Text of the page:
Repairing tissue is very difficult and success is extremely limited by a shortage of donor tissue, says Dr. Ma, who also has an appointment at the U-M College of Engineering. The procedure gives hope to people with certain types of cartilage injuries for which there aren't good treatments now. It also provides a better alternative to autologous chondrocyte implantation (ACI), which is a clinical method of treating cartilage injuries where the patient's own cells are directly injected into the patient's body. The quality of the tissue repair by the ACI technique isn't good because the cells are injected loosely and are not supported by a carrier that simulates the natural environment for the cells, Dr. Ma says. To repair complex or oddly shaped tissue defects, an injectable cell carrier is desirable to achieve accurate fit and to minimize surgery, he says. Dr. Ma's lab has been working on a biomimetic strategy to design a cell matrix—a system that copies biology and supports the cells as they grow and form tissue—using biodegradable nanofibers. Dr. Ma says the nanofibrous hollow microspheres are highly porous, which allows nutrients to enter easily, and they mimic the functions of cellular matrix in the body. Additionally, the nanofibers in these hollow microspheres do not generate many degradation byproducts that could hurt the cells, he says. The nanofibrous hollow spheres are combined with cells and then injected into the wound. When the nanofiber spheres, which are slightly bigger than the cells they carry, degrade at the wound site, the cells they are carrying have already gotten a good start growing because the nanofiber spheres provide an environment in which the cells naturally thrive. This approach has been more successful than the traditional cell matrix currently used in tissue growth, he says.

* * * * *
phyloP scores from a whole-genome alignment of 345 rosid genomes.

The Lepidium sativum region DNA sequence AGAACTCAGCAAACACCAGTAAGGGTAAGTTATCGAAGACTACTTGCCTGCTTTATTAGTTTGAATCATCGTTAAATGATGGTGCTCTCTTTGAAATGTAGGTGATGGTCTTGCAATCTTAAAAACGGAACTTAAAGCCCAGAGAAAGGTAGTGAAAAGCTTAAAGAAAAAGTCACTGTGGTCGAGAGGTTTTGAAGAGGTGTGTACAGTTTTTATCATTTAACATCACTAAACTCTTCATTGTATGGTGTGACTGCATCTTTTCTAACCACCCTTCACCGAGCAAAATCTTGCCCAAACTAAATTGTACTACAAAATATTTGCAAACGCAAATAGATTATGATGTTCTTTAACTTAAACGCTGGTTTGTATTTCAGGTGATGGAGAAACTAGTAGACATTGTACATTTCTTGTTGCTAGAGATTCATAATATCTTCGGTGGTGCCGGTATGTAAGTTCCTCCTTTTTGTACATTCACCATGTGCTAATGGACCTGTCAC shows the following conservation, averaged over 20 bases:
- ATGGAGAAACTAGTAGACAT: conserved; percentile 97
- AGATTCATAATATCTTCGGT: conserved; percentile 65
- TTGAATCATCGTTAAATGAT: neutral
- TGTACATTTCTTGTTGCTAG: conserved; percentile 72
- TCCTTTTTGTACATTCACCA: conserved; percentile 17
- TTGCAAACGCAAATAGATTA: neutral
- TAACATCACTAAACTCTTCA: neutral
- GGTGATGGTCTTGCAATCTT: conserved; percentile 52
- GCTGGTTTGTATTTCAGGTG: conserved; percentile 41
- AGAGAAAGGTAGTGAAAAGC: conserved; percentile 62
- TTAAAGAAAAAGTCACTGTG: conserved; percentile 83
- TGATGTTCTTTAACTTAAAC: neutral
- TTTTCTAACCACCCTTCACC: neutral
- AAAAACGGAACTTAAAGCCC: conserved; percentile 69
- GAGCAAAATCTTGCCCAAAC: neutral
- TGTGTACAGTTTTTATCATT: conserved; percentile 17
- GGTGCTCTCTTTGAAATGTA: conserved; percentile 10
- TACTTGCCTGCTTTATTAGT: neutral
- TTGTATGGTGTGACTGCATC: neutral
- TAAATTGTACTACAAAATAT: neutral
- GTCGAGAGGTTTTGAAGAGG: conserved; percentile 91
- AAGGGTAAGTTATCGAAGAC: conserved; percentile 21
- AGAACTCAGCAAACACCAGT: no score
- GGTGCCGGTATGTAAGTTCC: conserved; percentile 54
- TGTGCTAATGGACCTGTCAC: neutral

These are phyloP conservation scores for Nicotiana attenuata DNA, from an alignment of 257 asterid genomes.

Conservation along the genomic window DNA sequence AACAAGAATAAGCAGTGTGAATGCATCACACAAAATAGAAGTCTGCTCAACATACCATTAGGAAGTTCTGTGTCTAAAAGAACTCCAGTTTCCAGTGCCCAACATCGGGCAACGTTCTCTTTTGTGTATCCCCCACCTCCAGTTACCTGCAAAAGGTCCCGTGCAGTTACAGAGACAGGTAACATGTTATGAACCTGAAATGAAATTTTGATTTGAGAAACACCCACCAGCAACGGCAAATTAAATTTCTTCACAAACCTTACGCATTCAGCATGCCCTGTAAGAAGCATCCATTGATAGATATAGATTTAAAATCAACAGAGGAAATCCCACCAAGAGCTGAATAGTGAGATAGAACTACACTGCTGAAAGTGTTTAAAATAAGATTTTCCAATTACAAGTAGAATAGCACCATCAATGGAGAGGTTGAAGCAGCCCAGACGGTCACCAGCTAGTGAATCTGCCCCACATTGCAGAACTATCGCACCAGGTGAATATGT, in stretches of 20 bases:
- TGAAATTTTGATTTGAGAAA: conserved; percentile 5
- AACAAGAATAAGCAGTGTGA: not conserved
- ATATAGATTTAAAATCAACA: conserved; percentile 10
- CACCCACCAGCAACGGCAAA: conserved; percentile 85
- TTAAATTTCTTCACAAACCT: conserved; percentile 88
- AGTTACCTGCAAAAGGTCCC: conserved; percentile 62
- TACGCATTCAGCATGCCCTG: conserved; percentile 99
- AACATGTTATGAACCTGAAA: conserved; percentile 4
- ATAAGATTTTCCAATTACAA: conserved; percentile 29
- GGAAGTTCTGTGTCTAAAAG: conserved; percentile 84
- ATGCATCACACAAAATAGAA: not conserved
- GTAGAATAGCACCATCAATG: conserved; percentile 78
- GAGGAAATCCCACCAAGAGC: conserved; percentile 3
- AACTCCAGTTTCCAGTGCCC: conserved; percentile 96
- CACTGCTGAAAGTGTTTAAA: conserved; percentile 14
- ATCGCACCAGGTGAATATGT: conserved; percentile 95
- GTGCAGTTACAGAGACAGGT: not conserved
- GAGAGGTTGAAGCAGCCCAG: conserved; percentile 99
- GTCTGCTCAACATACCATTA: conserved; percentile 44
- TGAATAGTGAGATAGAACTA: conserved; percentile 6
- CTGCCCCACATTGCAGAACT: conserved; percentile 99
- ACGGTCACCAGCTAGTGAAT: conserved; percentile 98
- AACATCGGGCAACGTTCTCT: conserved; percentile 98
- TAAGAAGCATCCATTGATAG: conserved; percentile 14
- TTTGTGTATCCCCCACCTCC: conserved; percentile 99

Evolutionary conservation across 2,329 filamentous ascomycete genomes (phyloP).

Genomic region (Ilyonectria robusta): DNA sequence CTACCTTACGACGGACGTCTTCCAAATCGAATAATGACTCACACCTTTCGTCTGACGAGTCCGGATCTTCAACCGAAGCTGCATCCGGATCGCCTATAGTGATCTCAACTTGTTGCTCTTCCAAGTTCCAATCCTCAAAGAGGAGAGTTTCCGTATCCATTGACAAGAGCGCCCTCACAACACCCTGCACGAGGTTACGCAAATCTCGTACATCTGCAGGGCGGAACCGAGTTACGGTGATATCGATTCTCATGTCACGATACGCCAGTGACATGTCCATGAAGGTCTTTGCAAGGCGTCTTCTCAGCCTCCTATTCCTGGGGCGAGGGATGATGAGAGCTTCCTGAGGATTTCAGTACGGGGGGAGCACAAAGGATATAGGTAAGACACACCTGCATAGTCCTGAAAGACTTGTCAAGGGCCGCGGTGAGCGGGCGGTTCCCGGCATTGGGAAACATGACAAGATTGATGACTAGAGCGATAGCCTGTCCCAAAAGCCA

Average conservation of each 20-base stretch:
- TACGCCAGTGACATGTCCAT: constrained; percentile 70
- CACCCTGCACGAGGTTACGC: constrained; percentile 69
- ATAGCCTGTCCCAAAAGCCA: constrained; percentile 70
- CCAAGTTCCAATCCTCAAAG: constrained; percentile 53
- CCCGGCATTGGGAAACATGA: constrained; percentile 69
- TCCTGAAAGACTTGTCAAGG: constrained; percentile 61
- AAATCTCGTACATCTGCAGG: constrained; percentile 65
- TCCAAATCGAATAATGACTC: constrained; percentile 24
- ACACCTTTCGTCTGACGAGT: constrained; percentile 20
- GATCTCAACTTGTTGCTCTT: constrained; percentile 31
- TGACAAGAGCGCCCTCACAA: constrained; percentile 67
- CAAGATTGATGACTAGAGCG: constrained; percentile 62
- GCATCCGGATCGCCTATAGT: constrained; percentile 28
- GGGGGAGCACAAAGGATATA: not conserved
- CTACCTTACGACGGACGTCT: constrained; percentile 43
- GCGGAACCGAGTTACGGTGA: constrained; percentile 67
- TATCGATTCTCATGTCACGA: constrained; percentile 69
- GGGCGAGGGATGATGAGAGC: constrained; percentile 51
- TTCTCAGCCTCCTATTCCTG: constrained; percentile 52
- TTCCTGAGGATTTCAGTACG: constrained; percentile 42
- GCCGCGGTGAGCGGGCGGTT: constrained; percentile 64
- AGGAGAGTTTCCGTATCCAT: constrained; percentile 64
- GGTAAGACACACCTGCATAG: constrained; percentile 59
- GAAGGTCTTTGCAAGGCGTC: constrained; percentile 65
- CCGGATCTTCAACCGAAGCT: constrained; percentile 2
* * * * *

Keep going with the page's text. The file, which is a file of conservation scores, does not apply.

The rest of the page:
Until now, there has been no way to make such a matrix injectable so it's not been used to deliver cells to complex-shaped wounds. During testing, the nanofiber repair group grew as much as 3 to 4 times more tissue than the control group, says Dr. Ma. The next step is to see how the new cell carrier works in larger animals and eventually in people to repair cartilage and other tissue types.
(Source: U-M School of Dentistry, April 17, 2011; nature.com/nmat/index.html)